More About Bankruptcy Filing Chapter

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How to Decide the Bankruptcy Filing Chapter?

Bankruptcy is a common occurrence with many people in America turning to it to save themselves from overwhelming debts. Despite unique financial situations, many individuals, couples or even businesses are looking for options to file for bankruptcy. However, since situations are different for each of them, they need to choose the best-suited Chapter of the U.S. Bankruptcy Code under which they can file for bankruptcy.
Sacramento based law firm Recovery Law Group has lawyers which offer personalized service to every client who has come with bankruptcy concerns. Since every case is different in nature, the approach towards each case is also unique. It is important to understand the client’s financial situation as well as their requirements and financial goals to device options which will be most beneficial for them.
For individual consumers, when it comes to filing for bankruptcy, there are 2 chapters under which you can file – Chapter 7 bankruptcy (Liquidation Bankruptcy) or Chapter 13 bankruptcy (Reorganisation Bankruptcy or wage earner’s plan). However, it is important to determine which chapter will suit you the most.

Which Chapter Do You Qualify for?
Chapter 7 bankruptcy laws have limits which allow only certain consumers to file under it; while Chapter 13 requires certain factors from the debtors, making the statement that you have a choice of choosing between the two chapters an assumption, which is not always true. This is so because it is not always necessary that you qualify the criteria required to file under a particular chapter. The understanding of this matter is very important as you simply cannot choose one of the two chapters and work for the process.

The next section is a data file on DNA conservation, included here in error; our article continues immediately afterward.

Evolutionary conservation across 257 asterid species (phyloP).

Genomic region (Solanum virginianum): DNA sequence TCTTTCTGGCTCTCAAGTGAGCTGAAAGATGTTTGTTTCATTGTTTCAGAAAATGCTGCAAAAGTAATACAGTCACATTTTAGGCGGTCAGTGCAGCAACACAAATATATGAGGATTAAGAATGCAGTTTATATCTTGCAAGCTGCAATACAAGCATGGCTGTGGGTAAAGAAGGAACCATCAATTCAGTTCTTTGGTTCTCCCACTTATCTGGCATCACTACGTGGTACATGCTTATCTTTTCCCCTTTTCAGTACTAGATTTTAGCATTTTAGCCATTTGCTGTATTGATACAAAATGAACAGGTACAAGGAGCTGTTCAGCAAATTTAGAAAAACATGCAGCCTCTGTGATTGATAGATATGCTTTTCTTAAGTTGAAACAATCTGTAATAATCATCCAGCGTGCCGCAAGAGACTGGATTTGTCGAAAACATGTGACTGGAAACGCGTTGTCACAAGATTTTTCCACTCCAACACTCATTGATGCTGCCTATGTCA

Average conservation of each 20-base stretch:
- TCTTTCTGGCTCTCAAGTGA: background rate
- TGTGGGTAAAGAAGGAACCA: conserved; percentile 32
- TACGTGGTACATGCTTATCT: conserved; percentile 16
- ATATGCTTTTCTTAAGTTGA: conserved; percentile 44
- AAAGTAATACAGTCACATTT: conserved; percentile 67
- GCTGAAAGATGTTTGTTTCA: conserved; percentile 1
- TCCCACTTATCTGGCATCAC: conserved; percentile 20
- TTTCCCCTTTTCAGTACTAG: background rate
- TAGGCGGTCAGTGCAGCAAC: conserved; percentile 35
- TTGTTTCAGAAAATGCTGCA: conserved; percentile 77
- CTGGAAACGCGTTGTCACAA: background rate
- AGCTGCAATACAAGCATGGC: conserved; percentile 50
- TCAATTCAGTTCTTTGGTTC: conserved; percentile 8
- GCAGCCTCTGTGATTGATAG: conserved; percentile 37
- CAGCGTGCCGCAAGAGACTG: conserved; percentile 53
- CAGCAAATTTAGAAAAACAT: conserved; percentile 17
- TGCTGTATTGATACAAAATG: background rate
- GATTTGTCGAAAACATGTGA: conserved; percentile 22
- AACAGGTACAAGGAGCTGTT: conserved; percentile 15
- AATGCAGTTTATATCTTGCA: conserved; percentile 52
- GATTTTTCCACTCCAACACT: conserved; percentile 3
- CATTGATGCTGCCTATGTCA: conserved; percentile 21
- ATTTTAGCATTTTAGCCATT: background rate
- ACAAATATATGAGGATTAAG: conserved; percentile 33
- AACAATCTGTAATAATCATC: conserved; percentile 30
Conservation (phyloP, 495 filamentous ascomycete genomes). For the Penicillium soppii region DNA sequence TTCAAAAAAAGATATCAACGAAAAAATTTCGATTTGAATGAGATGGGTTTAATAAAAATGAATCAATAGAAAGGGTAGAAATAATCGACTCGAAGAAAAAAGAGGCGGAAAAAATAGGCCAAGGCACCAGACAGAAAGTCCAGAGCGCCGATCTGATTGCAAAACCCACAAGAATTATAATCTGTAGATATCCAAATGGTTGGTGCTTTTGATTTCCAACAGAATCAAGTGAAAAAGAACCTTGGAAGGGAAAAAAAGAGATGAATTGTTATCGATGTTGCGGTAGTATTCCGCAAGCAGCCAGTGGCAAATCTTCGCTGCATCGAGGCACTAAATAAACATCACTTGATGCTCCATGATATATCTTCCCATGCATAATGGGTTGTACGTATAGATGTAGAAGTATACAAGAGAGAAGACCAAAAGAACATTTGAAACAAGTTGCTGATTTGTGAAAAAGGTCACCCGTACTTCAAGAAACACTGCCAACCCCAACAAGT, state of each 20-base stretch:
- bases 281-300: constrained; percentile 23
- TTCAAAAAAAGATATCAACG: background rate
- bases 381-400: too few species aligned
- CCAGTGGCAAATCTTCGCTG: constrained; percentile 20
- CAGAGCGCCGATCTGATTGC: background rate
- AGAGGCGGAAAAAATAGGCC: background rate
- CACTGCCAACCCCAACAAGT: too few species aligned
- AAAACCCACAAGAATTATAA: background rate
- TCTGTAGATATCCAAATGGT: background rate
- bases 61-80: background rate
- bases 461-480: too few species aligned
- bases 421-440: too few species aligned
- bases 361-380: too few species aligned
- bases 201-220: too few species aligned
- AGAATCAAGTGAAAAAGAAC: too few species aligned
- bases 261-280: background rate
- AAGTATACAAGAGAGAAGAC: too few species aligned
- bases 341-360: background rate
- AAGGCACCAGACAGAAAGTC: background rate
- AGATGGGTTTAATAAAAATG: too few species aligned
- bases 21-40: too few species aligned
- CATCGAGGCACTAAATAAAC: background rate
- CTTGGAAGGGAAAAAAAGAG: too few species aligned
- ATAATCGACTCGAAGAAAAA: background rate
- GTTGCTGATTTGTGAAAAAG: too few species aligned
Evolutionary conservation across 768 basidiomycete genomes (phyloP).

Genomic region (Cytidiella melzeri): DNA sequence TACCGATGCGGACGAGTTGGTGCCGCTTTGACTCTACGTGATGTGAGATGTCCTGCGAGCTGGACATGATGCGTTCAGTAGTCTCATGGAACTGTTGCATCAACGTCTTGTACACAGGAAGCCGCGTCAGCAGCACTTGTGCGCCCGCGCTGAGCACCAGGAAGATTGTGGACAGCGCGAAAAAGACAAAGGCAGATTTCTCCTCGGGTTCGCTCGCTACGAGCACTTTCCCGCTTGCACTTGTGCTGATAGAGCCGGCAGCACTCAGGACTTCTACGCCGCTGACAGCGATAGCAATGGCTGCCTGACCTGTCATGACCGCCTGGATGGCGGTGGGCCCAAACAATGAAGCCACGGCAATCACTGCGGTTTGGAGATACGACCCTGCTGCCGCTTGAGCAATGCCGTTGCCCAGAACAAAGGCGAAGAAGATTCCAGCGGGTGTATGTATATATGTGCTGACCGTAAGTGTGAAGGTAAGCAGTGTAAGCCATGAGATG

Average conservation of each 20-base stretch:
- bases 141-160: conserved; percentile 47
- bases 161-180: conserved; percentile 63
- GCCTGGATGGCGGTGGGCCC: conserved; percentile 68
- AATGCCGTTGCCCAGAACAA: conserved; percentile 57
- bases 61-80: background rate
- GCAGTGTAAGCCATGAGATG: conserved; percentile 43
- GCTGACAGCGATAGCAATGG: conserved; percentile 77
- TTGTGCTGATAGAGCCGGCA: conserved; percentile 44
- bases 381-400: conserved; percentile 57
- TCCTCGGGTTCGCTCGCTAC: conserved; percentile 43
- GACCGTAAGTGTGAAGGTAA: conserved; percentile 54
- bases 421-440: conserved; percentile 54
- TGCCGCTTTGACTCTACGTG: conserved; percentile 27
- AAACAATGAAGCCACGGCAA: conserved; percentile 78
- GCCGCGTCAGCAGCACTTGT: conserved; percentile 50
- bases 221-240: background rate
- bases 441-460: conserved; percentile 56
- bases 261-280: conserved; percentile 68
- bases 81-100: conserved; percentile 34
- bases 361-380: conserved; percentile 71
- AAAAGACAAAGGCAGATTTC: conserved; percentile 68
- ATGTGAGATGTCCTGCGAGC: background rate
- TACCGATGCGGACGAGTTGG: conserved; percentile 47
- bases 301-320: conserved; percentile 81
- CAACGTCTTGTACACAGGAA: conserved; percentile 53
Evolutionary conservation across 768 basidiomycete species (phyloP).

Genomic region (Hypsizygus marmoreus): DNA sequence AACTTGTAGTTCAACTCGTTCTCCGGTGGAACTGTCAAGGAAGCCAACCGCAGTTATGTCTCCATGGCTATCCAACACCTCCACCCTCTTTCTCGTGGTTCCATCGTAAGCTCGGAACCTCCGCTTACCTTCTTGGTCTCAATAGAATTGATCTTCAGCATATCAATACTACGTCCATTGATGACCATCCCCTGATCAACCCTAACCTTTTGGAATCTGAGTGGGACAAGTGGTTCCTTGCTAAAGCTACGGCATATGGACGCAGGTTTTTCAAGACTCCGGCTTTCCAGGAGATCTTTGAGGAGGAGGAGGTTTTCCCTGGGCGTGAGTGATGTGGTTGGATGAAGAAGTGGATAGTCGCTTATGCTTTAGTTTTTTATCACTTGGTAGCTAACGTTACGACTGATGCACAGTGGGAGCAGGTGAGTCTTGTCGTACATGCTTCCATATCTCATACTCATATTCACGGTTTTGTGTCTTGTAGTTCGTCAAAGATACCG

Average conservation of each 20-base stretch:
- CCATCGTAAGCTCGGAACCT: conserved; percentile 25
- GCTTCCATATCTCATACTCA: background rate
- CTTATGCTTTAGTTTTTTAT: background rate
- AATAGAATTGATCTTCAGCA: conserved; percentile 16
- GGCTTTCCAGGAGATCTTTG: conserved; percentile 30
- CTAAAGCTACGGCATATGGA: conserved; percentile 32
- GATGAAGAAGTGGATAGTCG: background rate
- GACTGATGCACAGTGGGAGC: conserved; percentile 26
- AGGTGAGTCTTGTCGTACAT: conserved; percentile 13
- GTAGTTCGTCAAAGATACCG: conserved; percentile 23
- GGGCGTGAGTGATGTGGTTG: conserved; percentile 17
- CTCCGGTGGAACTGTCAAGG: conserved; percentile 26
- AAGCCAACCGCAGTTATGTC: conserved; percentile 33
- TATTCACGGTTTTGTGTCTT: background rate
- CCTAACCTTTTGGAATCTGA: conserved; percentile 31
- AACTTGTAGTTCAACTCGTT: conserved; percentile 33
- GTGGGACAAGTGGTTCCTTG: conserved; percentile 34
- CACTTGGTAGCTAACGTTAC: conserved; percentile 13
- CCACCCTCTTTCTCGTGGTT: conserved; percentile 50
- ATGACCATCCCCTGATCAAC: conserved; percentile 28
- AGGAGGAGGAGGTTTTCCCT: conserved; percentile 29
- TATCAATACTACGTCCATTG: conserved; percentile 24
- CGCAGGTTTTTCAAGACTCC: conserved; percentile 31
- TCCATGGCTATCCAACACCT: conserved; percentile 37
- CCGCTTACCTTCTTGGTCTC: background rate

Chapter 7
For bankruptcy filers with most demanding debt concerns, this chapter comes in handy. This is most appropriate for those debtors who have little to no assets in hand as well as no financial means to continue making monthly payments for any pre-existing debts. To qualify for Chapter 7, the filers need to pass a means test which compares their monthly income to the median monthly income in Texas State. In general, if your average monthly income is less than or equal to the state’s median income, you become eligible for Chapter 7. In case, your income is more than the state’s median, you need to find out if you have enough disposable income to make payments. In case, your disposable income is high, you will not be eligible for filing under Chapter 7.

Chapter 13
This chapter is also known as wage earner’s plan and helps reorganize debts and allows filers to make merged monthly payments towards them over a period of 3-5 years. For this, the filers need to have enough available funds and income to make payments over their reorganization plan. In Chapter 13 bankruptcy, discharge is not granted initially but does take place after the end of the plan. This plan also enables filers to keep certain assets like property by paying back all or some part of the property with pre-existing debt.

No matter which Chapter of bankruptcy you are eligible and file under, it is important to keep your personal goals for a better financial future in mind. Trust bankruptcy lawyers to explain all the unique benefits associated with each Chapter and ultimately choose one which works best for improving your financial goals.